What are they?
Pituitary disorders are characterized by an excess or a deficiency in one or more of the hormones produced by the pituitary gland and/or by the symptoms caused by the compression of surrounding tissues when a pituitary tumour is present. The pituitary is a pea-sized gland that lies under the brain. It is attached to an area at the base of the brain called the hypothalamus. The hypothalamus and pituitary gland are part of the hormone or endocrine system. The hypothalamus communicates with the rest of the brain and nervous system. It senses the body’s need for more or less of a particular hormone and controls the amount of hormone released from the pituitary.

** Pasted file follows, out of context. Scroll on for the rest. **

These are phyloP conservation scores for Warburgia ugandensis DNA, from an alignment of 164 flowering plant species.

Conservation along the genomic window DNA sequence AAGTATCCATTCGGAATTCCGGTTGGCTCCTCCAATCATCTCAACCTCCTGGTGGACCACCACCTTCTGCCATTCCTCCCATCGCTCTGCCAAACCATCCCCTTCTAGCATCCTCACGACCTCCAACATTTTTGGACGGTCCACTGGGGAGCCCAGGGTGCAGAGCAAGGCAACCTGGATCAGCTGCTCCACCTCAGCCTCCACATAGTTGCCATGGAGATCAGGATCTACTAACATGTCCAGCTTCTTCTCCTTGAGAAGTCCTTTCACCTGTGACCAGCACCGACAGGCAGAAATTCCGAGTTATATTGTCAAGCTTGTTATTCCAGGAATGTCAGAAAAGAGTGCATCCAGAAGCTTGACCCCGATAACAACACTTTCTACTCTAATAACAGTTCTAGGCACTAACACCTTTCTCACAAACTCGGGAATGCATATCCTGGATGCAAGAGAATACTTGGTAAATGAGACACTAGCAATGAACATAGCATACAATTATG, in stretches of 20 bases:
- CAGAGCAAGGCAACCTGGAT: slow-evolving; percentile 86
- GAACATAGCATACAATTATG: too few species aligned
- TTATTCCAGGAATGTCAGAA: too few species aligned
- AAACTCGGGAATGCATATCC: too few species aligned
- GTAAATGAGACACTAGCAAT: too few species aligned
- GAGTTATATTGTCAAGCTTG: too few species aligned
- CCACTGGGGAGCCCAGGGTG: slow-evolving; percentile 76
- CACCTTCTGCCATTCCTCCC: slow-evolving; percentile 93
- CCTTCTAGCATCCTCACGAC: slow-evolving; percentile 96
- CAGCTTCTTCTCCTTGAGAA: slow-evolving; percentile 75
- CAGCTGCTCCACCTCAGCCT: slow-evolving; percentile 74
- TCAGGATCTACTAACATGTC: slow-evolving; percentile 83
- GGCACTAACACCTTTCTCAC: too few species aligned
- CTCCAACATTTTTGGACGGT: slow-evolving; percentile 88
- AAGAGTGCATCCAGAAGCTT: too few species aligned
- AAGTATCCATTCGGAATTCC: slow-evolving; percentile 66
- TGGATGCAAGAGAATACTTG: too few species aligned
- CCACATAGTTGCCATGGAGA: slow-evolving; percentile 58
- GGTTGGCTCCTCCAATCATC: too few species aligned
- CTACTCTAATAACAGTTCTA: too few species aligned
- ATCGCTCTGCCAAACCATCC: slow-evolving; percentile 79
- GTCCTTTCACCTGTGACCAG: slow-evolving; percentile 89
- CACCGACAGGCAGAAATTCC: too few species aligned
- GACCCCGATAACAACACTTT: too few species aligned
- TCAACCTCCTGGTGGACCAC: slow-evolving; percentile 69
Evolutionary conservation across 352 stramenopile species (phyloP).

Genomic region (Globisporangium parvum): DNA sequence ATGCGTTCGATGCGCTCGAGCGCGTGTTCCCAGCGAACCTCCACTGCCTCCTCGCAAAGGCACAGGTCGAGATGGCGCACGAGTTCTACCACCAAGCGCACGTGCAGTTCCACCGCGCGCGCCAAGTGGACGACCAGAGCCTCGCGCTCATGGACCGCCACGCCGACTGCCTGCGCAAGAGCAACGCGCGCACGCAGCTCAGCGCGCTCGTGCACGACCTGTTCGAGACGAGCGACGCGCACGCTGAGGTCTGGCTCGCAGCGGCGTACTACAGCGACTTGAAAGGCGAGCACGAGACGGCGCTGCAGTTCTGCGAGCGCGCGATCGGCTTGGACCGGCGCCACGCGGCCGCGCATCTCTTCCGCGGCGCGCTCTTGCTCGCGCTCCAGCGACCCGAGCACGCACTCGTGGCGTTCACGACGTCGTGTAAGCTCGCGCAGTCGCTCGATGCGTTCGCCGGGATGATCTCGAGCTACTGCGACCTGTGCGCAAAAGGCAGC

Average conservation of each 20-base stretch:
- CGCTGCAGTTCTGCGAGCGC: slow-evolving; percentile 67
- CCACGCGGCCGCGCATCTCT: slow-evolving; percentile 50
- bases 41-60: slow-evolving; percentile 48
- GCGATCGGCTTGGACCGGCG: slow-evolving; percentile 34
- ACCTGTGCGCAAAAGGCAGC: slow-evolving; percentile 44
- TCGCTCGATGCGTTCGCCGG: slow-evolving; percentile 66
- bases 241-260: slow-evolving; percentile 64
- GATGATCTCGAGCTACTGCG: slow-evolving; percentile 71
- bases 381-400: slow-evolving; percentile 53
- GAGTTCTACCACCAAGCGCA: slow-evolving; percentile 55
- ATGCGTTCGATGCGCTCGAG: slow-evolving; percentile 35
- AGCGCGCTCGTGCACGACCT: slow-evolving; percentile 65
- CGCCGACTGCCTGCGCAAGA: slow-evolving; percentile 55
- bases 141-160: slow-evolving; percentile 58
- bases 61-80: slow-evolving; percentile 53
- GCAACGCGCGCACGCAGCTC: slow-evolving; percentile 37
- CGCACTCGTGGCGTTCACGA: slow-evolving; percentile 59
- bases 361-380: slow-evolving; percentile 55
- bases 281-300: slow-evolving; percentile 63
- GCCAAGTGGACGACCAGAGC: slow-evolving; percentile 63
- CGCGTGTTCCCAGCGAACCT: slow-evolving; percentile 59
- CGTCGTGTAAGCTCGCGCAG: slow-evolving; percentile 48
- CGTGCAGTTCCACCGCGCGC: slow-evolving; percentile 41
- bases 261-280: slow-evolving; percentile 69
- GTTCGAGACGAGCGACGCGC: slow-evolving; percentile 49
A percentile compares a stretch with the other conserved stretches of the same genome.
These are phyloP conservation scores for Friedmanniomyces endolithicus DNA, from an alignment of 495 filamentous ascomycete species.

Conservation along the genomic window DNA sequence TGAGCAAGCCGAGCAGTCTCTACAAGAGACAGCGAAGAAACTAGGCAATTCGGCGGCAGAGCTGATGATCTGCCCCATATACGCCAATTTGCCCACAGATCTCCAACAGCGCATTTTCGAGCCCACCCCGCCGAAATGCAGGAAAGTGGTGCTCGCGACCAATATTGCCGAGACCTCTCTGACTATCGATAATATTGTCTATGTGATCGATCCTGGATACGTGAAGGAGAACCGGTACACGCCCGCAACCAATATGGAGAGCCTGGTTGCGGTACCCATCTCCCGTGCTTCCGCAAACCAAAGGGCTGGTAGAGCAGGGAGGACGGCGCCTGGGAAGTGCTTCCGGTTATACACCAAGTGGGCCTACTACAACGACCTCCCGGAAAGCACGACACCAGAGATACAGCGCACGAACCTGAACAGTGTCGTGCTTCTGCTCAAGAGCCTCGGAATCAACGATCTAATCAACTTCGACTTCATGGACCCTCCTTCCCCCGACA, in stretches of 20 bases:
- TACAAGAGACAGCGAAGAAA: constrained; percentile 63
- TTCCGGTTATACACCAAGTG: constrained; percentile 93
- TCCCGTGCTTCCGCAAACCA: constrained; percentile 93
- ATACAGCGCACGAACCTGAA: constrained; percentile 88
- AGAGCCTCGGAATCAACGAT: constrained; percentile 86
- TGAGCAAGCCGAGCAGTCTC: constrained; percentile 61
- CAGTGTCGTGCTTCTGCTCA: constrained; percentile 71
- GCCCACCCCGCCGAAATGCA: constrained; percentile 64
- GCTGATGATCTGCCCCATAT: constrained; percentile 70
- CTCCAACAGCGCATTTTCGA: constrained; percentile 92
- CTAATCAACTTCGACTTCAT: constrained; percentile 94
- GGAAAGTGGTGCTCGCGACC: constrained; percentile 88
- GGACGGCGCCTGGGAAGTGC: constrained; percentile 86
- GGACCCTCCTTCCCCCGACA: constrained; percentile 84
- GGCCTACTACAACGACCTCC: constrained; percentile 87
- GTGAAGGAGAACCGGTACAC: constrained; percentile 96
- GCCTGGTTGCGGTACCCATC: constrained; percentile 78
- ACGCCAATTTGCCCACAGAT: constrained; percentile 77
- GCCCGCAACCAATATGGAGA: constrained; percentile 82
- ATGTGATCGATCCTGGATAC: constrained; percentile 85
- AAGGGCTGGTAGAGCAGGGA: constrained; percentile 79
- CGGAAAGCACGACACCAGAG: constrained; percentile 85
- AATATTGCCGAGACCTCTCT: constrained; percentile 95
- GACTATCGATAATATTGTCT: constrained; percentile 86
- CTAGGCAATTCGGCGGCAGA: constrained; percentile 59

The pituitary consists of a front (anterior) and back (posterior) portion. In the anterior pituitary, growth hormone (GH), adrenocorticotrophic hormone (ACTH), thyroid-stimulating hormone (TSH), luteinising hormone (LH), follicle-stimulating hormone (FSH), and prolactin are produced. These hormones help regulate bone growth, muscle mass, the body’s response to stress, blood sugar, the rate at which the body uses energy (metabolic rate), the development of sexual characteristics that develop at puberty, fertility, and milk production. They affect particular “target” tissues throughout the body, including the thyroid gland, adrenal glands, ovaries (women), and testes (men). In the posterior pituitary, oxytocin and antidiuretic hormone (ADH), produced in the hypothalamus, are stored for release. ADH controls the amount of water that the kidneys excrete, which in turn helps regulate the balance of water in the body. Oxytocin stimulates the contraction of the uterus during and after childbirth and is responsible for stimulating the release of milk during breastfeeding.